Before Lust, Caution (2007), before Brokeback Mountain (2005), before The Hulk (2003), and even before Crouching Tiger, Hidden Dragon (2000), Taiwanese movie director Ang Lee was well known in international movie circles for his very well received The Wedding Banquet, which was released in 1993.
The story basics start with three characters, Wai-Tung and Simon, a gay male couple, and Wei-Wei, a beautiful struggling artist who is a tenant in a Williamsburg, Brooklyn, rental apartment property owned by the portfolio diverse Wai-Tung.
Wai-Tung has not told his parent that he is gay. Said parents continue to harangue him about getting married and presenting them with grandchildren. And Wei-Wei is facing deportation from the US unless she can marry an American.
Well, Wai-tung is a naturalized American citizen, so a ‘marriage’ of convenience between he and Wei-Wei is designed by the threesome. Wai-tung announces this to his parents in Taipei, and to his shock and dismay, they promptly announce that they are flying in to meet the bride, and arrange the wedding, as a civil ceremony only just won’t do.
So the structure of the funny and yet heartwarming film is set in motion. We watch in glee as various subterfuges are created to deceive Wai-tung’s Taiwanese parents; the father a retired Army General, and his mother, a very proper Chinese matron.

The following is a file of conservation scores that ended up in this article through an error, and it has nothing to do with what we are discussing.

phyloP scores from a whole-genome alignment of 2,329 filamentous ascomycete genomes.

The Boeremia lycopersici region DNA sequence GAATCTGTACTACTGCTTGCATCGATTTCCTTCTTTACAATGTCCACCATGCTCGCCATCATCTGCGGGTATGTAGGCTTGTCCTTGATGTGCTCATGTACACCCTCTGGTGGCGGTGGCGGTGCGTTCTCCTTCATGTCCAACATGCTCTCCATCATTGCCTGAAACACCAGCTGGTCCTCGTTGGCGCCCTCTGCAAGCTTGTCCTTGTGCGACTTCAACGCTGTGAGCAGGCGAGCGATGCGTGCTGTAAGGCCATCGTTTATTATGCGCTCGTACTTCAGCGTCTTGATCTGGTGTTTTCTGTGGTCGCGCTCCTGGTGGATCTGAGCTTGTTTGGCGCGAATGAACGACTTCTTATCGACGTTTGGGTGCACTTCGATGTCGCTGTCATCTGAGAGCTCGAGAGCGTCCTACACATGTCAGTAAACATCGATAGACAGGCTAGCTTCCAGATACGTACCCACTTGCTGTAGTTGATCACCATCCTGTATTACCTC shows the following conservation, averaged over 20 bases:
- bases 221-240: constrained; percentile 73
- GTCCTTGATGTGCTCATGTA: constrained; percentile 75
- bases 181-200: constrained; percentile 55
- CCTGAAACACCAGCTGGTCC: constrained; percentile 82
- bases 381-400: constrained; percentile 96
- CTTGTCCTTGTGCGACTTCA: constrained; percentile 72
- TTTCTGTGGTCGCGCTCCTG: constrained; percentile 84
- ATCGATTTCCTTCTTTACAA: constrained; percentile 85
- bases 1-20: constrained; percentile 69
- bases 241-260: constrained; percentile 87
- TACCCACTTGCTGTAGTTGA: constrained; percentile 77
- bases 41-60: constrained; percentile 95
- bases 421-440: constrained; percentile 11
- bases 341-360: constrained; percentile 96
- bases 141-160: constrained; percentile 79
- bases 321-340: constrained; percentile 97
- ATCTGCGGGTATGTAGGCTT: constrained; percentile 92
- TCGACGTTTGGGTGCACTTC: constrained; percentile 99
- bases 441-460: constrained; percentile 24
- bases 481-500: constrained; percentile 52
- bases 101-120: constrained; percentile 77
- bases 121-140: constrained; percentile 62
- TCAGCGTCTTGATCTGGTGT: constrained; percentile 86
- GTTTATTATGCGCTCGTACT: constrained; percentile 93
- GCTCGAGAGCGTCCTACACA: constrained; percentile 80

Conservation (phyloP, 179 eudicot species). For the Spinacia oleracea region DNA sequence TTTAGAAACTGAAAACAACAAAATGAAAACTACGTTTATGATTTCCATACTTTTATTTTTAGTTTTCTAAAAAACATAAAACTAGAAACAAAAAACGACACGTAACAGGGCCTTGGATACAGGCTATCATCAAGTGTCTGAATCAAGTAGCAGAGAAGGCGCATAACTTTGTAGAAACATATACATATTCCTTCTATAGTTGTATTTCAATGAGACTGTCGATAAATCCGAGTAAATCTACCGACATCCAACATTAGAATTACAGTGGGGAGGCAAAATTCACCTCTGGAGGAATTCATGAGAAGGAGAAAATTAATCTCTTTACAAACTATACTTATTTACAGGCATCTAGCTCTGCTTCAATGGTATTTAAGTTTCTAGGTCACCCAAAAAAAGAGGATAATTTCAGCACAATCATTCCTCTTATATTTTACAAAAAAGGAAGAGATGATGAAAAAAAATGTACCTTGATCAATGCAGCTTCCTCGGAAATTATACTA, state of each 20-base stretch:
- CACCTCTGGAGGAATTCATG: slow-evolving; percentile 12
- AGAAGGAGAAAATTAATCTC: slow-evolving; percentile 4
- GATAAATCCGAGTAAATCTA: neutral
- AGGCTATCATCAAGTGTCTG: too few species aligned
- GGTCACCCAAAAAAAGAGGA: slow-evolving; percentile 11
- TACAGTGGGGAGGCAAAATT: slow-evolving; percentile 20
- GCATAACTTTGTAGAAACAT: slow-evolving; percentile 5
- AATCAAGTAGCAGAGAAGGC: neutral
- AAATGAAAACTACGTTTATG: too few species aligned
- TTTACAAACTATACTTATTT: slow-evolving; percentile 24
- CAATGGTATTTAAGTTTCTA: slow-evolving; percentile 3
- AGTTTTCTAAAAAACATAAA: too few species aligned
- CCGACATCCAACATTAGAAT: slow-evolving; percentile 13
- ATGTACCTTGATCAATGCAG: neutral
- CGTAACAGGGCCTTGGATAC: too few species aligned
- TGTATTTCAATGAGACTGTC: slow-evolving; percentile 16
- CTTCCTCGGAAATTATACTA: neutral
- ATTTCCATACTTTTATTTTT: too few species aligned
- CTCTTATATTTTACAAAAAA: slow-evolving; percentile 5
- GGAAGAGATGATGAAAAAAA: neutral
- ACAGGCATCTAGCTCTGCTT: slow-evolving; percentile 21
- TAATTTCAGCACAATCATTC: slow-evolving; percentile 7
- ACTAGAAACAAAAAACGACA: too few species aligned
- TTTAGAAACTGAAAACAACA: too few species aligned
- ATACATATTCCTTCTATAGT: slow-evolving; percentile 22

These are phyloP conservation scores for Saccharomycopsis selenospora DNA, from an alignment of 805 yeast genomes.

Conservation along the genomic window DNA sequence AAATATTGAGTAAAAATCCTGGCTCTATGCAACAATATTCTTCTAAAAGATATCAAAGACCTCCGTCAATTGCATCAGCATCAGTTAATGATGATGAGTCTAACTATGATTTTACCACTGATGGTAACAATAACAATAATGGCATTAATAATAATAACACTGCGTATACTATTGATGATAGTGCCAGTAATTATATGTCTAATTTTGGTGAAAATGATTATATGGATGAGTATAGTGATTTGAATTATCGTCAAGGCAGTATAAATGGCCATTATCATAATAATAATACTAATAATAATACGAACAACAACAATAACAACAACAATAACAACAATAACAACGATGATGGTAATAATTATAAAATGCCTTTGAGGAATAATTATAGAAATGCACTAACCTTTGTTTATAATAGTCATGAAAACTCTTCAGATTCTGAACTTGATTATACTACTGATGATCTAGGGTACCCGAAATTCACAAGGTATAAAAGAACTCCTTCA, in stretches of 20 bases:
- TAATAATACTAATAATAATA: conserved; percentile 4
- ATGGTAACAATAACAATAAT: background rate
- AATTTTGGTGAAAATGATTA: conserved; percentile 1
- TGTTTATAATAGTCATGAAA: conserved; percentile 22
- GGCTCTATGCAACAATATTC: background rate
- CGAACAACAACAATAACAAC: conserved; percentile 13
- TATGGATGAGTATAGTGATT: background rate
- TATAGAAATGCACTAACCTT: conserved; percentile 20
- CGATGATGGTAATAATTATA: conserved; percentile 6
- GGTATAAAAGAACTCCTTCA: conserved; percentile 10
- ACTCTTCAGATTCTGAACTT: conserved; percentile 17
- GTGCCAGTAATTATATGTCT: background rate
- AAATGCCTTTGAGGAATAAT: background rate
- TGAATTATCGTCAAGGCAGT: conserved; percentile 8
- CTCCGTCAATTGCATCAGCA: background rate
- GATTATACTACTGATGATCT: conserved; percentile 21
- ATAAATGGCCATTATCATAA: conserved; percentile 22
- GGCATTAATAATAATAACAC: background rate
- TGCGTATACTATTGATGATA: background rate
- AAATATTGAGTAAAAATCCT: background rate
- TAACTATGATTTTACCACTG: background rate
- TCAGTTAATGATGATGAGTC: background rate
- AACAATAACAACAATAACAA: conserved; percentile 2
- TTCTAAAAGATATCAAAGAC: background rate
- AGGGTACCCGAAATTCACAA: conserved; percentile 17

One of the film’s tag-lines is: A little deception at the reception. Another tag-line is: Everyone at the wedding wanted to kiss the bride – except the groom.
And Lee has done a marvelous job with the script, which he co-authored with Neil Peng and James Schamus. The production is quite sumptuous and looks far better than you would expect from a production budget of less than a million dollars.
As for the cast, Winston Chao portrays Wai-Tung. This was his first role as a movie actor. And he turns in an excellent performance as a man who is struggling to be happy himself as well as making his parent happy. He’s caught between the proverbial rock and a hard place: his own sexuality, and his desire to placate his parents.
Simon, is played by Mitchell Lichtenstein, and he is truly the odd-man out. As Wai-Tung’s significant other, he is always around and he needs to be presented (to the parents) as an integral part of Wai-Tung’s life, yet the actual truth cannot be revealed.
Finally, there is the gorgeous Wei-Wei who is played by the beautiful Taiwanese pop-star, May Chin. Her role is the most precarious because she knows Wai-Tung is gay, and she knows that the marriage is a sham, and despite this, she develops strong feelings towards him. It is way more than a crush.
There you have it. This is not La Cage aux Folles, despite beginning in a somewhat similar mode. The film is enjoyable and easily crosses cultural and sexual lines, and is very accessible to all adult viewers, Chinese or American, gay or straight, as well as those looking for a film that has a comedic side as well as a dramatic side.